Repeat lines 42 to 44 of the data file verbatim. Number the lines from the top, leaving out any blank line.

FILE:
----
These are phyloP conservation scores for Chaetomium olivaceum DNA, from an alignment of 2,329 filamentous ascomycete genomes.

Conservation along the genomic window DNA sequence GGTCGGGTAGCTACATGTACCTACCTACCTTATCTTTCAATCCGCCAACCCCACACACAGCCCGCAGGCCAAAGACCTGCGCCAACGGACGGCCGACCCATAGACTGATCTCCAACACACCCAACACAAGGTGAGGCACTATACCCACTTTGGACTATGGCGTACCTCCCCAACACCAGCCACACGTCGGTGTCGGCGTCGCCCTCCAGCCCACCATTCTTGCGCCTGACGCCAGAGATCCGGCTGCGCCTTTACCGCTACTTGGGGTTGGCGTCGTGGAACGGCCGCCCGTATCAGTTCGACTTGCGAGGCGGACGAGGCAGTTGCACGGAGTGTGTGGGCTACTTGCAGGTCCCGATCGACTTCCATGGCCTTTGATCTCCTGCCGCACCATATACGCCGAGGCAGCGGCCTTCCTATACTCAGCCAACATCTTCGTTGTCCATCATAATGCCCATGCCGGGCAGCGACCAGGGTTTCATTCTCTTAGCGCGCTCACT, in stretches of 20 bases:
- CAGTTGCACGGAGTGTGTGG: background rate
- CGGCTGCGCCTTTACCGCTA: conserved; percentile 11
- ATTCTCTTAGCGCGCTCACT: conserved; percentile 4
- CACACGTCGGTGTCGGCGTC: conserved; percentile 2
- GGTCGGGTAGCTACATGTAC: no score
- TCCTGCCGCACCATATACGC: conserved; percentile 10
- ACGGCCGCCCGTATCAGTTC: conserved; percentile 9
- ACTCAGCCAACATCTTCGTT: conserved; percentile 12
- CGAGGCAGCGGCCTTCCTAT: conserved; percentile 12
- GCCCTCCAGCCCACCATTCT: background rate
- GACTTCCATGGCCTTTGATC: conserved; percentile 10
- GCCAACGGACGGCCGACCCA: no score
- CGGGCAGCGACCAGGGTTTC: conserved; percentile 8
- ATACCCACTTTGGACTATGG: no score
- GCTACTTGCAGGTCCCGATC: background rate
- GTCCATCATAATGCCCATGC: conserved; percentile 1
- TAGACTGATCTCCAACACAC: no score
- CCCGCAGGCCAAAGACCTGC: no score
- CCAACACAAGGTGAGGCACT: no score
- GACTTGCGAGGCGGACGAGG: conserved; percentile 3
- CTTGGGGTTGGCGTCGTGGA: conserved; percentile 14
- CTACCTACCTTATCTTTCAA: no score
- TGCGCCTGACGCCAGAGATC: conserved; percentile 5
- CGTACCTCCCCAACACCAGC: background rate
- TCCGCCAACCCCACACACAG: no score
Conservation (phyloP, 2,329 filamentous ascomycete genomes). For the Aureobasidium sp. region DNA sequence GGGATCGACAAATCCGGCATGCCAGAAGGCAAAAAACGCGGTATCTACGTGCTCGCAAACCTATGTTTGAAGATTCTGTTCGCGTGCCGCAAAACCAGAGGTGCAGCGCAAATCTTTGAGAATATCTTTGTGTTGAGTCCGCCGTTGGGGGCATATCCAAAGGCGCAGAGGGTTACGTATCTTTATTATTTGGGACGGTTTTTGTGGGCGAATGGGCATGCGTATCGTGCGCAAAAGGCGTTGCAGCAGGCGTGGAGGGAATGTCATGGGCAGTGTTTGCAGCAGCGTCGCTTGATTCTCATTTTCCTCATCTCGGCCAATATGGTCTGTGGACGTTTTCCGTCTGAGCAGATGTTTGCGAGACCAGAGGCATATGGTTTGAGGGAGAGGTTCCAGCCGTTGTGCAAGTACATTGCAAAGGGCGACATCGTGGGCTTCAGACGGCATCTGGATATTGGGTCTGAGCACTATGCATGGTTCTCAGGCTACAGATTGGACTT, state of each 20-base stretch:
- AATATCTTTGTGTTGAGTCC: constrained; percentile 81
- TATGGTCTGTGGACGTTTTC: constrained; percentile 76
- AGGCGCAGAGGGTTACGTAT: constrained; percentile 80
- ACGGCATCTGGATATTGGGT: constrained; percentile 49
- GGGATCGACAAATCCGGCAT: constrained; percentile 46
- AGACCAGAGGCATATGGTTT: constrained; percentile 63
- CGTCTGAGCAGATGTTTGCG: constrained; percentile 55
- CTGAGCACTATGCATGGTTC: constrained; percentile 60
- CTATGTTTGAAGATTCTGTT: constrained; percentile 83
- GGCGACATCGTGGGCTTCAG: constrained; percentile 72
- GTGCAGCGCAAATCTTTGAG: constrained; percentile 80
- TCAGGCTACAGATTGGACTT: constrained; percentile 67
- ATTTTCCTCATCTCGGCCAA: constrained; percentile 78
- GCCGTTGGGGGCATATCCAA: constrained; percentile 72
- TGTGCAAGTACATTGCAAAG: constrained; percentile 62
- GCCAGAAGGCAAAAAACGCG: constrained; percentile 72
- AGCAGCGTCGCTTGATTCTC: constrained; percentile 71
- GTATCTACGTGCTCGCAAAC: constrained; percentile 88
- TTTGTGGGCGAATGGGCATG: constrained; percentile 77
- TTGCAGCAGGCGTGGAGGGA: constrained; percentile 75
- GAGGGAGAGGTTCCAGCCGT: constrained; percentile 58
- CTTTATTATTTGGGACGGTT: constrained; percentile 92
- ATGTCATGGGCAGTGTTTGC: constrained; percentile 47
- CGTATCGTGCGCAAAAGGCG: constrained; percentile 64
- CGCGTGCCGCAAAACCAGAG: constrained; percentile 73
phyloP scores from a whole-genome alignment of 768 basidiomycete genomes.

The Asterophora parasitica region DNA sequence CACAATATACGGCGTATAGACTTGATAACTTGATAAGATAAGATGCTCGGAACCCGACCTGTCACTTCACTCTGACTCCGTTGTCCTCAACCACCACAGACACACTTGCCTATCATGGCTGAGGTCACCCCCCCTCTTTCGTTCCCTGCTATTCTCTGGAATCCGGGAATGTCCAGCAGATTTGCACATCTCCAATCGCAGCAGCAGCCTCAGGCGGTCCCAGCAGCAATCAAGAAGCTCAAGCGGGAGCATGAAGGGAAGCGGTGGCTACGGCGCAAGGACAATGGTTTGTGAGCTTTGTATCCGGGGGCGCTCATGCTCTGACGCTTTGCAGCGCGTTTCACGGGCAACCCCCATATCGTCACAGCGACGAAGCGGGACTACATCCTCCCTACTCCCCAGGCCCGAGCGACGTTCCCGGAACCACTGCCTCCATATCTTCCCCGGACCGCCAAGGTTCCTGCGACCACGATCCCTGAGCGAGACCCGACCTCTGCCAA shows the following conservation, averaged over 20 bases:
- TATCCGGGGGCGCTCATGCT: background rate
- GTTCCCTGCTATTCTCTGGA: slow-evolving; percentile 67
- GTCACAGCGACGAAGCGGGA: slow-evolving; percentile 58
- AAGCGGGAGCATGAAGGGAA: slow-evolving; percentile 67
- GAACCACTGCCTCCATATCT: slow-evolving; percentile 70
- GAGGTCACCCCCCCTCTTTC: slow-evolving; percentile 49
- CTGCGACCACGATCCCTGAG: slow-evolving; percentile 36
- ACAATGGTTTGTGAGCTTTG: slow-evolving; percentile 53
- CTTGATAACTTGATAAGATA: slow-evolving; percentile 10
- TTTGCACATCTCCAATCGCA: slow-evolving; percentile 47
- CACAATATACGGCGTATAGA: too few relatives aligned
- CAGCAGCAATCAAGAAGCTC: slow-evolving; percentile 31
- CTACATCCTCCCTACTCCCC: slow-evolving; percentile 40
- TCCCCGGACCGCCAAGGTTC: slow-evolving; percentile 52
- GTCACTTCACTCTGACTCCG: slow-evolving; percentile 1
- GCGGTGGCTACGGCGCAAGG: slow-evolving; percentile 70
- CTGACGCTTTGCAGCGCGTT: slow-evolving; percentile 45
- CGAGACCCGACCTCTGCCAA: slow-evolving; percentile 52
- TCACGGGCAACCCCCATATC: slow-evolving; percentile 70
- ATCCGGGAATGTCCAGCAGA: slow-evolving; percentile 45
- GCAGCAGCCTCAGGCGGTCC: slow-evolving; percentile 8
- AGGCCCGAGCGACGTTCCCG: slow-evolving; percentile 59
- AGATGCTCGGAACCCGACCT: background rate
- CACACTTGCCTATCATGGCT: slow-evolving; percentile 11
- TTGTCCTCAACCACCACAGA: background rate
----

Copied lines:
- GCCGTTGGGGGCATATCCAA: constrained; percentile 72
- TGTGCAAGTACATTGCAAAG: constrained; percentile 62
- GCCAGAAGGCAAAAAACGCG: constrained; percentile 72